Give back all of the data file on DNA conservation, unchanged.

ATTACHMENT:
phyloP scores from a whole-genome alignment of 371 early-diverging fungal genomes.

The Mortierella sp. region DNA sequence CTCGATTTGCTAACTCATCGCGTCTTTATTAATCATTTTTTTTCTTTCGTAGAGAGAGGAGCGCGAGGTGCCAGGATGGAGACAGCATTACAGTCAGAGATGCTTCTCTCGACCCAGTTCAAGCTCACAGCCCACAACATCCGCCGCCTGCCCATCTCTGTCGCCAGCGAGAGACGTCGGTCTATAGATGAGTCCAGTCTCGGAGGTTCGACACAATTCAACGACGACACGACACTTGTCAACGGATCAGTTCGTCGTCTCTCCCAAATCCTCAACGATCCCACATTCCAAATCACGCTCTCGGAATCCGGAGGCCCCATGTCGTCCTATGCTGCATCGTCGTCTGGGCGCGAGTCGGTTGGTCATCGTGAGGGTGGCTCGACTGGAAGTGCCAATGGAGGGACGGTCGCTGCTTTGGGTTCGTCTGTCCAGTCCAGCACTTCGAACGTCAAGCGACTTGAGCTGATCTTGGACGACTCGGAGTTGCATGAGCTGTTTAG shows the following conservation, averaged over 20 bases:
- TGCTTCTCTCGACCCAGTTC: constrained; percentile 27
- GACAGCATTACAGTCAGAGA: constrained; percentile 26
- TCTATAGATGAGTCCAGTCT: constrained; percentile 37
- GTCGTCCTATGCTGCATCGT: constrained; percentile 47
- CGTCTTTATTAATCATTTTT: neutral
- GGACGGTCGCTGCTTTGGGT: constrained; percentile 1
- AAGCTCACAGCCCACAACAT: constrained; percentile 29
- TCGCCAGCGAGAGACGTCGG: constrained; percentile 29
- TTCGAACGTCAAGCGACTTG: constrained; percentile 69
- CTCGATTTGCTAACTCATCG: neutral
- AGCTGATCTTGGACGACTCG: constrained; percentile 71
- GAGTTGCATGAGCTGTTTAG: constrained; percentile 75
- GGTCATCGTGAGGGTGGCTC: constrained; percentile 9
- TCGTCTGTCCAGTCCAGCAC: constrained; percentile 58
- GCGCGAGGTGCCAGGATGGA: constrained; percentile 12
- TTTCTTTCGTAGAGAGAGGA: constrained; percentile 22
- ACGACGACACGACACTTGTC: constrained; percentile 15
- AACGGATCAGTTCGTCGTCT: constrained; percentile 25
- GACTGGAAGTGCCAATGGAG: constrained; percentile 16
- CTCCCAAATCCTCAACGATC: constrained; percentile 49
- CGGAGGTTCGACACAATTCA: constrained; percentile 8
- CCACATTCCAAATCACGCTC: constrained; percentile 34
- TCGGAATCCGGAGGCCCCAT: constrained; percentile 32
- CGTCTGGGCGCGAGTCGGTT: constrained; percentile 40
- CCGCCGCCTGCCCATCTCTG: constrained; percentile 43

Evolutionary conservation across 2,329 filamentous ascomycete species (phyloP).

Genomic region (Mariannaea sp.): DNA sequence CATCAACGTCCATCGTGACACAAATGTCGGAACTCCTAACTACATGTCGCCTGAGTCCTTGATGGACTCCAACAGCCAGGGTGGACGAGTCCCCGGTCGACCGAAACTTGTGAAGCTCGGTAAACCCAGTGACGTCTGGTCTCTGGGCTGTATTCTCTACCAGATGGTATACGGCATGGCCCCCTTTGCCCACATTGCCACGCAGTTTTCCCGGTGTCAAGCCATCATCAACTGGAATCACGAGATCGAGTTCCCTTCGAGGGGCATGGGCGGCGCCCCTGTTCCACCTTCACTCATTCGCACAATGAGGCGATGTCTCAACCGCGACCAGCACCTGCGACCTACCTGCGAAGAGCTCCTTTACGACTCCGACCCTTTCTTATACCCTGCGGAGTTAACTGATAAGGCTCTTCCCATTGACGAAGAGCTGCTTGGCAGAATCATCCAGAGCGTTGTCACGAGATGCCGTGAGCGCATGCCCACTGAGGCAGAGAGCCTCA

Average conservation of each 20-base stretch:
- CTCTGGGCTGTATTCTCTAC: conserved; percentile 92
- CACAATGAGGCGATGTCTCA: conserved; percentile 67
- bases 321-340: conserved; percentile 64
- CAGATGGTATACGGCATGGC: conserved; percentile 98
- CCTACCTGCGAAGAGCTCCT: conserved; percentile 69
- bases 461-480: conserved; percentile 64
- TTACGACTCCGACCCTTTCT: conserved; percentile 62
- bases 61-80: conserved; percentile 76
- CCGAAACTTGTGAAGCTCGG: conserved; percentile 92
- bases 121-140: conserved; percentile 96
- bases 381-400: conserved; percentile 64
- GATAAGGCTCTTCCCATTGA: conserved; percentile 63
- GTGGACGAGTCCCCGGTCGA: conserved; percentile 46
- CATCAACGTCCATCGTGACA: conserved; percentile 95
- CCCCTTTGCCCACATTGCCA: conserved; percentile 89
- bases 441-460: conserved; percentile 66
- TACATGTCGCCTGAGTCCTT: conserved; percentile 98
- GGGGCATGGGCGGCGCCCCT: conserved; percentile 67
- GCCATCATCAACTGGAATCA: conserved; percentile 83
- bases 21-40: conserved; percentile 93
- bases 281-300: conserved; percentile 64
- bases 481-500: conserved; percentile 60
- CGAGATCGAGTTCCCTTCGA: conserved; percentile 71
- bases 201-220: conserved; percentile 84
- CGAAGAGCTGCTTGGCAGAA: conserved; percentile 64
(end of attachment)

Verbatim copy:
phyloP scores from a whole-genome alignment of 371 early-diverging fungal genomes.

The Mortierella sp. region DNA sequence CTCGATTTGCTAACTCATCGCGTCTTTATTAATCATTTTTTTTCTTTCGTAGAGAGAGGAGCGCGAGGTGCCAGGATGGAGACAGCATTACAGTCAGAGATGCTTCTCTCGACCCAGTTCAAGCTCACAGCCCACAACATCCGCCGCCTGCCCATCTCTGTCGCCAGCGAGAGACGTCGGTCTATAGATGAGTCCAGTCTCGGAGGTTCGACACAATTCAACGACGACACGACACTTGTCAACGGATCAGTTCGTCGTCTCTCCCAAATCCTCAACGATCCCACATTCCAAATCACGCTCTCGGAATCCGGAGGCCCCATGTCGTCCTATGCTGCATCGTCGTCTGGGCGCGAGTCGGTTGGTCATCGTGAGGGTGGCTCGACTGGAAGTGCCAATGGAGGGACGGTCGCTGCTTTGGGTTCGTCTGTCCAGTCCAGCACTTCGAACGTCAAGCGACTTGAGCTGATCTTGGACGACTCGGAGTTGCATGAGCTGTTTAG shows the following conservation, averaged over 20 bases:
- TGCTTCTCTCGACCCAGTTC: constrained; percentile 27
- GACAGCATTACAGTCAGAGA: constrained; percentile 26
- TCTATAGATGAGTCCAGTCT: constrained; percentile 37
- GTCGTCCTATGCTGCATCGT: constrained; percentile 47
- CGTCTTTATTAATCATTTTT: neutral
- GGACGGTCGCTGCTTTGGGT: constrained; percentile 1
- AAGCTCACAGCCCACAACAT: constrained; percentile 29
- TCGCCAGCGAGAGACGTCGG: constrained; percentile 29
- TTCGAACGTCAAGCGACTTG: constrained; percentile 69
- CTCGATTTGCTAACTCATCG: neutral
- AGCTGATCTTGGACGACTCG: constrained; percentile 71
- GAGTTGCATGAGCTGTTTAG: constrained; percentile 75
- GGTCATCGTGAGGGTGGCTC: constrained; percentile 9
- TCGTCTGTCCAGTCCAGCAC: constrained; percentile 58
- GCGCGAGGTGCCAGGATGGA: constrained; percentile 12
- TTTCTTTCGTAGAGAGAGGA: constrained; percentile 22
- ACGACGACACGACACTTGTC: constrained; percentile 15
- AACGGATCAGTTCGTCGTCT: constrained; percentile 25
- GACTGGAAGTGCCAATGGAG: constrained; percentile 16
- CTCCCAAATCCTCAACGATC: constrained; percentile 49
- CGGAGGTTCGACACAATTCA: constrained; percentile 8
- CCACATTCCAAATCACGCTC: constrained; percentile 34
- TCGGAATCCGGAGGCCCCAT: constrained; percentile 32
- CGTCTGGGCGCGAGTCGGTT: constrained; percentile 40
- CCGCCGCCTGCCCATCTCTG: constrained; percentile 43

Evolutionary conservation across 2,329 filamentous ascomycete species (phyloP).

Genomic region (Mariannaea sp.): DNA sequence CATCAACGTCCATCGTGACACAAATGTCGGAACTCCTAACTACATGTCGCCTGAGTCCTTGATGGACTCCAACAGCCAGGGTGGACGAGTCCCCGGTCGACCGAAACTTGTGAAGCTCGGTAAACCCAGTGACGTCTGGTCTCTGGGCTGTATTCTCTACCAGATGGTATACGGCATGGCCCCCTTTGCCCACATTGCCACGCAGTTTTCCCGGTGTCAAGCCATCATCAACTGGAATCACGAGATCGAGTTCCCTTCGAGGGGCATGGGCGGCGCCCCTGTTCCACCTTCACTCATTCGCACAATGAGGCGATGTCTCAACCGCGACCAGCACCTGCGACCTACCTGCGAAGAGCTCCTTTACGACTCCGACCCTTTCTTATACCCTGCGGAGTTAACTGATAAGGCTCTTCCCATTGACGAAGAGCTGCTTGGCAGAATCATCCAGAGCGTTGTCACGAGATGCCGTGAGCGCATGCCCACTGAGGCAGAGAGCCTCA

Average conservation of each 20-base stretch:
- CTCTGGGCTGTATTCTCTAC: conserved; percentile 92
- CACAATGAGGCGATGTCTCA: conserved; percentile 67
- bases 321-340: conserved; percentile 64
- CAGATGGTATACGGCATGGC: conserved; percentile 98
- CCTACCTGCGAAGAGCTCCT: conserved; percentile 69
- bases 461-480: conserved; percentile 64
- TTACGACTCCGACCCTTTCT: conserved; percentile 62
- bases 61-80: conserved; percentile 76
- CCGAAACTTGTGAAGCTCGG: conserved; percentile 92
- bases 121-140: conserved; percentile 96
- bases 381-400: conserved; percentile 64
- GATAAGGCTCTTCCCATTGA: conserved; percentile 63
- GTGGACGAGTCCCCGGTCGA: conserved; percentile 46
- CATCAACGTCCATCGTGACA: conserved; percentile 95
- CCCCTTTGCCCACATTGCCA: conserved; percentile 89
- bases 441-460: conserved; percentile 66
- TACATGTCGCCTGAGTCCTT: conserved; percentile 98
- GGGGCATGGGCGGCGCCCCT: conserved; percentile 67
- GCCATCATCAACTGGAATCA: conserved; percentile 83
- bases 21-40: conserved; percentile 93
- bases 281-300: conserved; percentile 64
- bases 481-500: conserved; percentile 60
- CGAGATCGAGTTCCCTTCGA: conserved; percentile 71
- bases 201-220: conserved; percentile 84
- CGAAGAGCTGCTTGGCAGAA: conserved; percentile 64